1. The user sets the required outlet pressure using a dial or wheel on top of the valve. This, in turn, adjusts the tension on the compression spring that holds the diaphragm in place

  2. The arrangement is such that water can flow through the valve if upstream pressure remains at or below the level set for downstream pressure. In simple terms, the pressure at these times will not be enough to force the spring back, which would effectively close off the valve. Demand on the outlet side typically causes a pressure drop (often known as fall-off pressure), which will mean the valve remains open. This is an example of dynamic pressure control

  3. If pressure on the inlet side starts to exceed what is required at the outlet side, it overcomes the tension placed on the valve spring according to the user’s dialled-in settings. The building pressure thus forces the diaphragm to move up, effectively closing the valve

  4. This often happens more quickly when there is little or no demand from downstream. As such, it can be thought of as an example of static pressure control, where back-pressure on the downstream side helps to keep the valve shut and prevent gradual pressure build-up from the inlet side

Benefits of Using a Pressure Reducing Valve

There are several key benefits of using a pressure reducing valve in domestic, industrial or commercial water installations. These include:

  • Limiting excessively high water pressure from a mains, tank or boosted supply that could cause damage to plumbing

  • Reducing noise such as hammering or slamming during valve and tap shut-offs, or where the supply is feeding appliances with lower pressure ratings (such as showers, washing machines and dishwashers)

  • Achieving a more consistent and comfortable flow rate across a wide range of water uses

  • Helping to regulate flow between units, floors and outlet points in larger or older buildings (particularly useful in multi-storey buildings with gravity-fed or boosted supplies)

  • Providing static pressure control, and thus helping to guard against gradual pressure creep under low demand/no-flow circumstances

  • Lowering pressure to reduce overall water consumption (including wastewater). Higher supply pressure means greater water flow, and increased waste in most cases - the majority of domestic and commercial premises do not require very high water pressure to perform normal tasks comfortably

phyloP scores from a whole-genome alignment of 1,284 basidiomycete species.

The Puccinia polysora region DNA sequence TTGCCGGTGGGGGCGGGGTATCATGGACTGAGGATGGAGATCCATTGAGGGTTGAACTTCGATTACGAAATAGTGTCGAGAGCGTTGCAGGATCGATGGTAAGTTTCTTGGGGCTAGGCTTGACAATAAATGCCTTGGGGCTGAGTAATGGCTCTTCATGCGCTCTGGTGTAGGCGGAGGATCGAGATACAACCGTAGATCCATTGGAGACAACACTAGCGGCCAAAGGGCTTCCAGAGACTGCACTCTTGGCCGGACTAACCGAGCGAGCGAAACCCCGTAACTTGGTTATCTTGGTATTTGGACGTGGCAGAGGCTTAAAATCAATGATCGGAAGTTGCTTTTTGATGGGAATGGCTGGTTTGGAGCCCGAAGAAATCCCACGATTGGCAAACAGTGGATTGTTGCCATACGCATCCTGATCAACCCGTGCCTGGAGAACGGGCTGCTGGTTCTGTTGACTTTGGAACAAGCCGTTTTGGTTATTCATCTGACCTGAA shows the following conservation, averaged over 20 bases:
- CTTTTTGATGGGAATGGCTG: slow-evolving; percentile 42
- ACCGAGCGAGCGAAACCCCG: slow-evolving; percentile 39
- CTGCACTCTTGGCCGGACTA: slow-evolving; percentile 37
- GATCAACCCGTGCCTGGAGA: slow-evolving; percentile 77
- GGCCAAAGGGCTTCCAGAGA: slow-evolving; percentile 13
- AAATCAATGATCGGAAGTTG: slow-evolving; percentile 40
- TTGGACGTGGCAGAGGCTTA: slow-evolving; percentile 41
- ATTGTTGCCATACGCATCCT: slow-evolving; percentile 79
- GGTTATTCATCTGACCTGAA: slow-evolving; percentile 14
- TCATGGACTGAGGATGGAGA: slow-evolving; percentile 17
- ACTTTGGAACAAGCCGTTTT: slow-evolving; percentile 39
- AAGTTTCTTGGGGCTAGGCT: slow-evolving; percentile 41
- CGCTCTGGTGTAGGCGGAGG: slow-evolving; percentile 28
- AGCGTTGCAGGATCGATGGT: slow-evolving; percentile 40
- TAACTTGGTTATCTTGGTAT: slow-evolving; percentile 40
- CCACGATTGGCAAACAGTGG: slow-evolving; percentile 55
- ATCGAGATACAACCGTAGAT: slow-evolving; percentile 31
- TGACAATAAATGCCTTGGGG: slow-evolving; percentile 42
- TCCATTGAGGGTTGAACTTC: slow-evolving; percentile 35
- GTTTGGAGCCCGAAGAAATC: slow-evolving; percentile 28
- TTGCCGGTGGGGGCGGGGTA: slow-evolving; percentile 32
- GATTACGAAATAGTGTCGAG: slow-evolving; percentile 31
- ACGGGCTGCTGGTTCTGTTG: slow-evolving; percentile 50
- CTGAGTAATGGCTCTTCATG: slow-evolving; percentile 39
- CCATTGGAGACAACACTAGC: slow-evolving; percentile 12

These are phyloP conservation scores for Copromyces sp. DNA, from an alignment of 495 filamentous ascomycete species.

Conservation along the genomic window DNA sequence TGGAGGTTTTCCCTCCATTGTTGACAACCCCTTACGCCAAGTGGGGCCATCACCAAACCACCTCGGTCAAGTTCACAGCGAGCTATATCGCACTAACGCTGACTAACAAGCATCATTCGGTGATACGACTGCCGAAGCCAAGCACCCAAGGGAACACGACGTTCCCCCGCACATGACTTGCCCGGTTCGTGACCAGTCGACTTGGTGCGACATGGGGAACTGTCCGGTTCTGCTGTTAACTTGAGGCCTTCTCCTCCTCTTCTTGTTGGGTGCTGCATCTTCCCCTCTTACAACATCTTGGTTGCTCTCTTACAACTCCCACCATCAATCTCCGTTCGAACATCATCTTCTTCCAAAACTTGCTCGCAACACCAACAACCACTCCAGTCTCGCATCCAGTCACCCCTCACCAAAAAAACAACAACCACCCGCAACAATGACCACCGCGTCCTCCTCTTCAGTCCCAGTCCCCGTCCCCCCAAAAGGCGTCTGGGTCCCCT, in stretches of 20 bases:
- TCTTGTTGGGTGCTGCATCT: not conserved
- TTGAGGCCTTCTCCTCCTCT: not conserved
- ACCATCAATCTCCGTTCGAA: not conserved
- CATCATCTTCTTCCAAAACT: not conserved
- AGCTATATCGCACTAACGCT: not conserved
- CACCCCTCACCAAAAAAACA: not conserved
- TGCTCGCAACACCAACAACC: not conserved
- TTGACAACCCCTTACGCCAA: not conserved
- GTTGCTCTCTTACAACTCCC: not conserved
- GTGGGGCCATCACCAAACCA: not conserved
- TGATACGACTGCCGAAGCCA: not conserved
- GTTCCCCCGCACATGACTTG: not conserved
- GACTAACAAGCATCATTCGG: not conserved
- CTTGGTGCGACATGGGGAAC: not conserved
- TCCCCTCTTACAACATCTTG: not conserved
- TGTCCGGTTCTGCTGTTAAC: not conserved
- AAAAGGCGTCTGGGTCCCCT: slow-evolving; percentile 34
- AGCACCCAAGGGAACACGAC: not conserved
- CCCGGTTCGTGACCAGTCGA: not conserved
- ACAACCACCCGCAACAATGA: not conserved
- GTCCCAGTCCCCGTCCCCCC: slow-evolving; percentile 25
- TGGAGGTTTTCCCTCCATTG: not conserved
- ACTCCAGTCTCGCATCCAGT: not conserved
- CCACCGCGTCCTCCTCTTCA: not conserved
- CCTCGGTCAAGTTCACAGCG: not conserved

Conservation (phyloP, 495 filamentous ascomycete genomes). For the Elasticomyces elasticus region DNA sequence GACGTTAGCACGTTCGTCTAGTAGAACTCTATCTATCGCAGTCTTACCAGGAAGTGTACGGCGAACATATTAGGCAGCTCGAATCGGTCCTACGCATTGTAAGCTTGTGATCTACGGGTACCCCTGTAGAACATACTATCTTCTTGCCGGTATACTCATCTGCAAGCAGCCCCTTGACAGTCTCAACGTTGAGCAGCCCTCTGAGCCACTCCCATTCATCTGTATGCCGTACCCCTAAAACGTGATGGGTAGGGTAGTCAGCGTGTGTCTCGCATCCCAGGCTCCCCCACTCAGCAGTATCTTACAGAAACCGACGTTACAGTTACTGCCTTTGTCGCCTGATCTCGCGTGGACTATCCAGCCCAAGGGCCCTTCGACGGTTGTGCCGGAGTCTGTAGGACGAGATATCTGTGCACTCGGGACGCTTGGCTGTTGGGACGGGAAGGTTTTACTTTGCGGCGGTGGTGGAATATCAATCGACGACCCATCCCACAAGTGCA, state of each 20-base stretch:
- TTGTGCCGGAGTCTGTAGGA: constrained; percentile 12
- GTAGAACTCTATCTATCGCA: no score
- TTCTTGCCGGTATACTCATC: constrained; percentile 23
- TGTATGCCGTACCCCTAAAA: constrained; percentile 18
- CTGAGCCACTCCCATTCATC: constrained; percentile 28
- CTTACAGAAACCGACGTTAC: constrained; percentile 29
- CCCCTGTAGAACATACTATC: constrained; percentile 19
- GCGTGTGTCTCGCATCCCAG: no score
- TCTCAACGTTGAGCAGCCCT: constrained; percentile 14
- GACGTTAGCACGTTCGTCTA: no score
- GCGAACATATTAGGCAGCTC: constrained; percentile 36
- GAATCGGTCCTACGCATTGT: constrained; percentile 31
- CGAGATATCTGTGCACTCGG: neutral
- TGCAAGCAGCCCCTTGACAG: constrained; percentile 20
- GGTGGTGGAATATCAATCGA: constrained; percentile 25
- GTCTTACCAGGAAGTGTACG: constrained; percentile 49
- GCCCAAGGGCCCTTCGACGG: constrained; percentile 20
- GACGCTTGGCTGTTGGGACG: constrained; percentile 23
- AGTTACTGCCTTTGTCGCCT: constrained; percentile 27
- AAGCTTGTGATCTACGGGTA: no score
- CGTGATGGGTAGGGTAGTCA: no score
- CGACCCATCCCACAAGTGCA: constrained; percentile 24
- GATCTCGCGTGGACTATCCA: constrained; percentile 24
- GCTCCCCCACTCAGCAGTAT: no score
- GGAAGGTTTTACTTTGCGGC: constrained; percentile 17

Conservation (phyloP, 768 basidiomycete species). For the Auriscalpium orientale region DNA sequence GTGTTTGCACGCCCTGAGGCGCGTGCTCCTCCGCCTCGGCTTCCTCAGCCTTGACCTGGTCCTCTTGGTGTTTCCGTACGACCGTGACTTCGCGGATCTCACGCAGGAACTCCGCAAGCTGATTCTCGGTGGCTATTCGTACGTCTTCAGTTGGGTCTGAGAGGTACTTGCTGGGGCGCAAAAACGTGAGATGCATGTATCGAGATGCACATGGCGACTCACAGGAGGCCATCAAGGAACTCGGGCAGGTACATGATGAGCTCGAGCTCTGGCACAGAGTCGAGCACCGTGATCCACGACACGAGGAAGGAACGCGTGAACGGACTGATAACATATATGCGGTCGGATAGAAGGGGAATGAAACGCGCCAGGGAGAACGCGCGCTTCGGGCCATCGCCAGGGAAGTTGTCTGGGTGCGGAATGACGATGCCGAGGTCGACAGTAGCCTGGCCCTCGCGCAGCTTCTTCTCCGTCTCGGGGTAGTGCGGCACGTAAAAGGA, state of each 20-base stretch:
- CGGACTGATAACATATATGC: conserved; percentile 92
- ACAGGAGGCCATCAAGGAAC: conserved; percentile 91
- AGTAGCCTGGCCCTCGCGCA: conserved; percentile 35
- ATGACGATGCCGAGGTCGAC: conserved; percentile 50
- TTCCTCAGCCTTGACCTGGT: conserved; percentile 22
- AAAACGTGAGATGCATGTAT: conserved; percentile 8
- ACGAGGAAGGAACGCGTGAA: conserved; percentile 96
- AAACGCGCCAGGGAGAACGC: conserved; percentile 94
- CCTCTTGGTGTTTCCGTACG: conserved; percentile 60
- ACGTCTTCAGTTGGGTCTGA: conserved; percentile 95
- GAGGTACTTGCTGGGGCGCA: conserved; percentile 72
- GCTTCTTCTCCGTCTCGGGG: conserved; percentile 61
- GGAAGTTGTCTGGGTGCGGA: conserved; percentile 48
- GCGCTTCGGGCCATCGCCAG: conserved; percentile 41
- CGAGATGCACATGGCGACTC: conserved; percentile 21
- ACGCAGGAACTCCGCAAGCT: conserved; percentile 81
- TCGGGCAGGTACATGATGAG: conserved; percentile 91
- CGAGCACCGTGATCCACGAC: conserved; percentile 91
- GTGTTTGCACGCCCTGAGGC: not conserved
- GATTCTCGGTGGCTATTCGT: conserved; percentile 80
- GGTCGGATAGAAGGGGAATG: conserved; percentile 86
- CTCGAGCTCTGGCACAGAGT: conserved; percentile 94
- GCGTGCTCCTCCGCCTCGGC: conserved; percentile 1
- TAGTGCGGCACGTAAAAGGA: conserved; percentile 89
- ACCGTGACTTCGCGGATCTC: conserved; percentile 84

• Reduced energy costs, as heating systems work more efficiently on water at lower pressures. Roughly 30% of the water used in a typical household is heated to some extent; reducing both pressure and flow rate significantly lowers the amount of energy required to do so

Many types of buildings and water installations may benefit from using a PRV, particularly if the current system shows signs of excessively high pressure. In a typical plumbed water system, these may include:

  • Uncomfortable flow rates from indoor taps and showers

  • Hammering sounds from pipes or appliances when indoor/outdoor taps or valves close

  • Excessive water consumption during normal use

  • Leaking or accelerated damage to seals, valves, pipes and plumbing components

If you already have a PRV installed, any of the above could be an indication that it is underperforming or failing, and perhaps overdue for maintenance or replacement. Blockages of the valve mechanism in a PRV can be caused by debris build-up over time, although most high-quality models will include a built-in stainless-steel mesh to help reduce this.

Similarly, the gradual degradation of components such as diaphragms and springs can lead to leakage through the valve in long-term use. This will greatly reduce the overall effectiveness of a pressure reduction valve, and so it is generally recommended to get them properly checked every couple of years in daily use.

Connection Types

There are various types of pressure reducing valves and PRV connections available to buy online. Among the most common PRV types and connection standards are:

BSP

BSP

A PRV BSP fitting is short for British Standard Pipe, a technical standard for screw threading on plumbing pipes and connections. It tends to demote a standard screw-fit male-to-female pipe fitting and a range of standard sizes for both pipe threading and pipe/fastener dimensions.

This type of PRV connection is generally most associated with non-copper fittings, including brass, stainless steel, PVC, galvanised and screwed iron.


Shop PRV BSP Fittings

Compression

Compression

PRV compression fittings are models designed with popular and easy-to-install compression-type joints. These are among the fastest and handiest ways to join ducting or supply pipes together with other components.

They work using an attached collar-style fastener that fits over various diameters of hard copper pipe, plastic, and soft tubing runs. The sleeve or ferrule of a compression fitting slides over the pipe, and then a nut is placed over this arrangement which helps to clamp down the fitting around the joint.


Shop PRV Compression Fittings